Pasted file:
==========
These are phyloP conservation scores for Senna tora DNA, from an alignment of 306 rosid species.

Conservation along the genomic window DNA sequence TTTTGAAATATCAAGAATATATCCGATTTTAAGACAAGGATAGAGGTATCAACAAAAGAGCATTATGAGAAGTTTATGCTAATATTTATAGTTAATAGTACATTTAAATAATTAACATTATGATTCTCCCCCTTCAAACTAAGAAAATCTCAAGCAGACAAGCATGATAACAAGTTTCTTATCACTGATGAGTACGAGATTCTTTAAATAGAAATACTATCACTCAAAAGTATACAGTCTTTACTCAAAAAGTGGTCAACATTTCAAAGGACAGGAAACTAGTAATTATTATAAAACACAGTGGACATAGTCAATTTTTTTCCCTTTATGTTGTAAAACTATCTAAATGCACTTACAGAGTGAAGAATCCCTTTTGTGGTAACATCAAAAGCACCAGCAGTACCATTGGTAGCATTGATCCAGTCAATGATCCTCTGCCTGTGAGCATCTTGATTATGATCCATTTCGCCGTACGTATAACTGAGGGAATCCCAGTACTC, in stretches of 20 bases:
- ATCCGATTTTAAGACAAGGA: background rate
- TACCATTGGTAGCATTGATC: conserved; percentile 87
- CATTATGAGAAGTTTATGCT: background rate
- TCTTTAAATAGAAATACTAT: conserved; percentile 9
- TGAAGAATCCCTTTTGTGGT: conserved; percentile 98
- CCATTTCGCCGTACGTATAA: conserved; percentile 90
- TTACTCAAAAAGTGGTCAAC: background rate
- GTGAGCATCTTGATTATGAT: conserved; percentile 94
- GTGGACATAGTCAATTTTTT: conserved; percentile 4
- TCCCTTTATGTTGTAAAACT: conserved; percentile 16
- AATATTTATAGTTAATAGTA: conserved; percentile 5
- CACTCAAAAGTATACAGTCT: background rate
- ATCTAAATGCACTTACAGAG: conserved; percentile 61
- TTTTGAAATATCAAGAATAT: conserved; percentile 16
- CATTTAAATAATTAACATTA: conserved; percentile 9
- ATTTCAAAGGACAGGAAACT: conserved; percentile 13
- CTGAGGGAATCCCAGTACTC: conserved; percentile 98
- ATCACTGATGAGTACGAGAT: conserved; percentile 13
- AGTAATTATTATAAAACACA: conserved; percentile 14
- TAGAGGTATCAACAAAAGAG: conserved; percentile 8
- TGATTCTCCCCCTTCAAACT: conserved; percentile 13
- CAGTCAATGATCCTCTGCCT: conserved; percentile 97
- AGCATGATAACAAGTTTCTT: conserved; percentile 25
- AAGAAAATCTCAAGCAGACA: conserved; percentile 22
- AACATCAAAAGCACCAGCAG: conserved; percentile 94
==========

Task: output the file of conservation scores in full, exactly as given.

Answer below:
These are phyloP conservation scores for Senna tora DNA, from an alignment of 306 rosid species.

Conservation along the genomic window DNA sequence TTTTGAAATATCAAGAATATATCCGATTTTAAGACAAGGATAGAGGTATCAACAAAAGAGCATTATGAGAAGTTTATGCTAATATTTATAGTTAATAGTACATTTAAATAATTAACATTATGATTCTCCCCCTTCAAACTAAGAAAATCTCAAGCAGACAAGCATGATAACAAGTTTCTTATCACTGATGAGTACGAGATTCTTTAAATAGAAATACTATCACTCAAAAGTATACAGTCTTTACTCAAAAAGTGGTCAACATTTCAAAGGACAGGAAACTAGTAATTATTATAAAACACAGTGGACATAGTCAATTTTTTTCCCTTTATGTTGTAAAACTATCTAAATGCACTTACAGAGTGAAGAATCCCTTTTGTGGTAACATCAAAAGCACCAGCAGTACCATTGGTAGCATTGATCCAGTCAATGATCCTCTGCCTGTGAGCATCTTGATTATGATCCATTTCGCCGTACGTATAACTGAGGGAATCCCAGTACTC, in stretches of 20 bases:
- ATCCGATTTTAAGACAAGGA: background rate
- TACCATTGGTAGCATTGATC: conserved; percentile 87
- CATTATGAGAAGTTTATGCT: background rate
- TCTTTAAATAGAAATACTAT: conserved; percentile 9
- TGAAGAATCCCTTTTGTGGT: conserved; percentile 98
- CCATTTCGCCGTACGTATAA: conserved; percentile 90
- TTACTCAAAAAGTGGTCAAC: background rate
- GTGAGCATCTTGATTATGAT: conserved; percentile 94
- GTGGACATAGTCAATTTTTT: conserved; percentile 4
- TCCCTTTATGTTGTAAAACT: conserved; percentile 16
- AATATTTATAGTTAATAGTA: conserved; percentile 5
- CACTCAAAAGTATACAGTCT: background rate
- ATCTAAATGCACTTACAGAG: conserved; percentile 61
- TTTTGAAATATCAAGAATAT: conserved; percentile 16
- CATTTAAATAATTAACATTA: conserved; percentile 9
- ATTTCAAAGGACAGGAAACT: conserved; percentile 13
- CTGAGGGAATCCCAGTACTC: conserved; percentile 98
- ATCACTGATGAGTACGAGAT: conserved; percentile 13
- AGTAATTATTATAAAACACA: conserved; percentile 14
- TAGAGGTATCAACAAAAGAG: conserved; percentile 8
- TGATTCTCCCCCTTCAAACT: conserved; percentile 13
- CAGTCAATGATCCTCTGCCT: conserved; percentile 97
- AGCATGATAACAAGTTTCTT: conserved; percentile 25
- AAGAAAATCTCAAGCAGACA: conserved; percentile 22
- AACATCAAAAGCACCAGCAG: conserved; percentile 94